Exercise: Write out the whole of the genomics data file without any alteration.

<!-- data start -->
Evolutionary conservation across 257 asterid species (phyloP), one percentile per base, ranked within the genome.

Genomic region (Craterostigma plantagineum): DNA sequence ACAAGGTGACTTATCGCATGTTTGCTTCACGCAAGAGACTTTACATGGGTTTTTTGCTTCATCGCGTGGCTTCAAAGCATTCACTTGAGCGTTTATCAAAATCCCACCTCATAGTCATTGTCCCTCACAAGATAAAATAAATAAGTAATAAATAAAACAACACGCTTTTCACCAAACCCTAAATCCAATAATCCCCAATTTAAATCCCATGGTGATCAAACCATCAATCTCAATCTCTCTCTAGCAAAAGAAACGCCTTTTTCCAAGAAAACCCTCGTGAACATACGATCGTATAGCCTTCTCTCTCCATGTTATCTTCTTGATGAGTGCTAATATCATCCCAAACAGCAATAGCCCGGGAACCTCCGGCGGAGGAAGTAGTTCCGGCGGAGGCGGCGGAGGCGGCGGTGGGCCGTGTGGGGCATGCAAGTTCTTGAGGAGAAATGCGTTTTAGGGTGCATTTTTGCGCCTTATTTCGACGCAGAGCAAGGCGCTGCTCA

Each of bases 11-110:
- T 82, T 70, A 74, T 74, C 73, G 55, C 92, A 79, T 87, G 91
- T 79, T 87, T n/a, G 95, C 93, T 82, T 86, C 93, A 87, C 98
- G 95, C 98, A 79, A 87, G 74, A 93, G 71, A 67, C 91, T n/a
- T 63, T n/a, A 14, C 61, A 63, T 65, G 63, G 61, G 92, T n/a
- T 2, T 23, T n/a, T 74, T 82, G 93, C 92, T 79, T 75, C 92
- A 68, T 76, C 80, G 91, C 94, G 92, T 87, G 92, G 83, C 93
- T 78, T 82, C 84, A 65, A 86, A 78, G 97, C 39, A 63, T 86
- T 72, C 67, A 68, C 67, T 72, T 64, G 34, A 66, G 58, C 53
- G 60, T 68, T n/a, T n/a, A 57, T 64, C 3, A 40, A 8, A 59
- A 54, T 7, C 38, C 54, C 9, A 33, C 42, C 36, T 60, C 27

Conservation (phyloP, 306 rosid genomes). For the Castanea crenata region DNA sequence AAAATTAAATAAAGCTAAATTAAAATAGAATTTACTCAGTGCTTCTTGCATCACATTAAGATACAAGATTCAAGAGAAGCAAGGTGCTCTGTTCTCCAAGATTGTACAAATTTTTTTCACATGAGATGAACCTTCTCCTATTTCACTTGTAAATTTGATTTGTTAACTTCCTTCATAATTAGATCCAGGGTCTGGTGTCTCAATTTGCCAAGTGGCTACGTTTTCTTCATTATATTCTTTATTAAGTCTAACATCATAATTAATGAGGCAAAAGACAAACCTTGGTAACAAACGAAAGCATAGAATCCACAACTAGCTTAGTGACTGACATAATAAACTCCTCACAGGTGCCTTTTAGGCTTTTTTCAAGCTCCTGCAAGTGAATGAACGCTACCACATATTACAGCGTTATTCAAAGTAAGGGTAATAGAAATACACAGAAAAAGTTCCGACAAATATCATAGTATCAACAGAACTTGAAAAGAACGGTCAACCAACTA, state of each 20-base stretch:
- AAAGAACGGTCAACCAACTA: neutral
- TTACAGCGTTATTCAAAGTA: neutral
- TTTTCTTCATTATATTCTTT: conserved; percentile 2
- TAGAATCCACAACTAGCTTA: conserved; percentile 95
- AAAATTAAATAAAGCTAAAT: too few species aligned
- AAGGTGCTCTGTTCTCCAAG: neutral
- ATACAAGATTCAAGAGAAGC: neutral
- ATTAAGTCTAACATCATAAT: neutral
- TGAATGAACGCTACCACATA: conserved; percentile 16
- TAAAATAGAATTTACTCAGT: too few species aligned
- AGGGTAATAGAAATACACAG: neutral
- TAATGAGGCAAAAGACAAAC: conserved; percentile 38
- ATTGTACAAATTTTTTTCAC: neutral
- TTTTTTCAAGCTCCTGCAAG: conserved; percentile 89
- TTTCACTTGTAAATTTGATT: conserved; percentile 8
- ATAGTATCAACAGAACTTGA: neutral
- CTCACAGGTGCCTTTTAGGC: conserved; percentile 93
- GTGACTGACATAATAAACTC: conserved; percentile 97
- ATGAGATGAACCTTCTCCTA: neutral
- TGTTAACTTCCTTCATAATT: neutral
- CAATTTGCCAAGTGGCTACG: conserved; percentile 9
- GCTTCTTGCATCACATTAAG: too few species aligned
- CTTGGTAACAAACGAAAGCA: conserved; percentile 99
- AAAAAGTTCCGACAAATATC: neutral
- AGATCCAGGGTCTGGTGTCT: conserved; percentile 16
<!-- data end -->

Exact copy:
Evolutionary conservation across 257 asterid species (phyloP), one percentile per base, ranked within the genome.

Genomic region (Craterostigma plantagineum): DNA sequence ACAAGGTGACTTATCGCATGTTTGCTTCACGCAAGAGACTTTACATGGGTTTTTTGCTTCATCGCGTGGCTTCAAAGCATTCACTTGAGCGTTTATCAAAATCCCACCTCATAGTCATTGTCCCTCACAAGATAAAATAAATAAGTAATAAATAAAACAACACGCTTTTCACCAAACCCTAAATCCAATAATCCCCAATTTAAATCCCATGGTGATCAAACCATCAATCTCAATCTCTCTCTAGCAAAAGAAACGCCTTTTTCCAAGAAAACCCTCGTGAACATACGATCGTATAGCCTTCTCTCTCCATGTTATCTTCTTGATGAGTGCTAATATCATCCCAAACAGCAATAGCCCGGGAACCTCCGGCGGAGGAAGTAGTTCCGGCGGAGGCGGCGGAGGCGGCGGTGGGCCGTGTGGGGCATGCAAGTTCTTGAGGAGAAATGCGTTTTAGGGTGCATTTTTGCGCCTTATTTCGACGCAGAGCAAGGCGCTGCTCA

Each of bases 11-110:
- T 82, T 70, A 74, T 74, C 73, G 55, C 92, A 79, T 87, G 91
- T 79, T 87, T n/a, G 95, C 93, T 82, T 86, C 93, A 87, C 98
- G 95, C 98, A 79, A 87, G 74, A 93, G 71, A 67, C 91, T n/a
- T 63, T n/a, A 14, C 61, A 63, T 65, G 63, G 61, G 92, T n/a
- T 2, T 23, T n/a, T 74, T 82, G 93, C 92, T 79, T 75, C 92
- A 68, T 76, C 80, G 91, C 94, G 92, T 87, G 92, G 83, C 93
- T 78, T 82, C 84, A 65, A 86, A 78, G 97, C 39, A 63, T 86
- T 72, C 67, A 68, C 67, T 72, T 64, G 34, A 66, G 58, C 53
- G 60, T 68, T n/a, T n/a, A 57, T 64, C 3, A 40, A 8, A 59
- A 54, T 7, C 38, C 54, C 9, A 33, C 42, C 36, T 60, C 27

Conservation (phyloP, 306 rosid genomes). For the Castanea crenata region DNA sequence AAAATTAAATAAAGCTAAATTAAAATAGAATTTACTCAGTGCTTCTTGCATCACATTAAGATACAAGATTCAAGAGAAGCAAGGTGCTCTGTTCTCCAAGATTGTACAAATTTTTTTCACATGAGATGAACCTTCTCCTATTTCACTTGTAAATTTGATTTGTTAACTTCCTTCATAATTAGATCCAGGGTCTGGTGTCTCAATTTGCCAAGTGGCTACGTTTTCTTCATTATATTCTTTATTAAGTCTAACATCATAATTAATGAGGCAAAAGACAAACCTTGGTAACAAACGAAAGCATAGAATCCACAACTAGCTTAGTGACTGACATAATAAACTCCTCACAGGTGCCTTTTAGGCTTTTTTCAAGCTCCTGCAAGTGAATGAACGCTACCACATATTACAGCGTTATTCAAAGTAAGGGTAATAGAAATACACAGAAAAAGTTCCGACAAATATCATAGTATCAACAGAACTTGAAAAGAACGGTCAACCAACTA, state of each 20-base stretch:
- AAAGAACGGTCAACCAACTA: neutral
- TTACAGCGTTATTCAAAGTA: neutral
- TTTTCTTCATTATATTCTTT: conserved; percentile 2
- TAGAATCCACAACTAGCTTA: conserved; percentile 95
- AAAATTAAATAAAGCTAAAT: too few species aligned
- AAGGTGCTCTGTTCTCCAAG: neutral
- ATACAAGATTCAAGAGAAGC: neutral
- ATTAAGTCTAACATCATAAT: neutral
- TGAATGAACGCTACCACATA: conserved; percentile 16
- TAAAATAGAATTTACTCAGT: too few species aligned
- AGGGTAATAGAAATACACAG: neutral
- TAATGAGGCAAAAGACAAAC: conserved; percentile 38
- ATTGTACAAATTTTTTTCAC: neutral
- TTTTTTCAAGCTCCTGCAAG: conserved; percentile 89
- TTTCACTTGTAAATTTGATT: conserved; percentile 8
- ATAGTATCAACAGAACTTGA: neutral
- CTCACAGGTGCCTTTTAGGC: conserved; percentile 93
- GTGACTGACATAATAAACTC: conserved; percentile 97
- ATGAGATGAACCTTCTCCTA: neutral
- TGTTAACTTCCTTCATAATT: neutral
- CAATTTGCCAAGTGGCTACG: conserved; percentile 9
- GCTTCTTGCATCACATTAAG: too few species aligned
- CTTGGTAACAAACGAAAGCA: conserved; percentile 99
- AAAAAGTTCCGACAAATATC: neutral
- AGATCCAGGGTCTGGTGTCT: conserved; percentile 16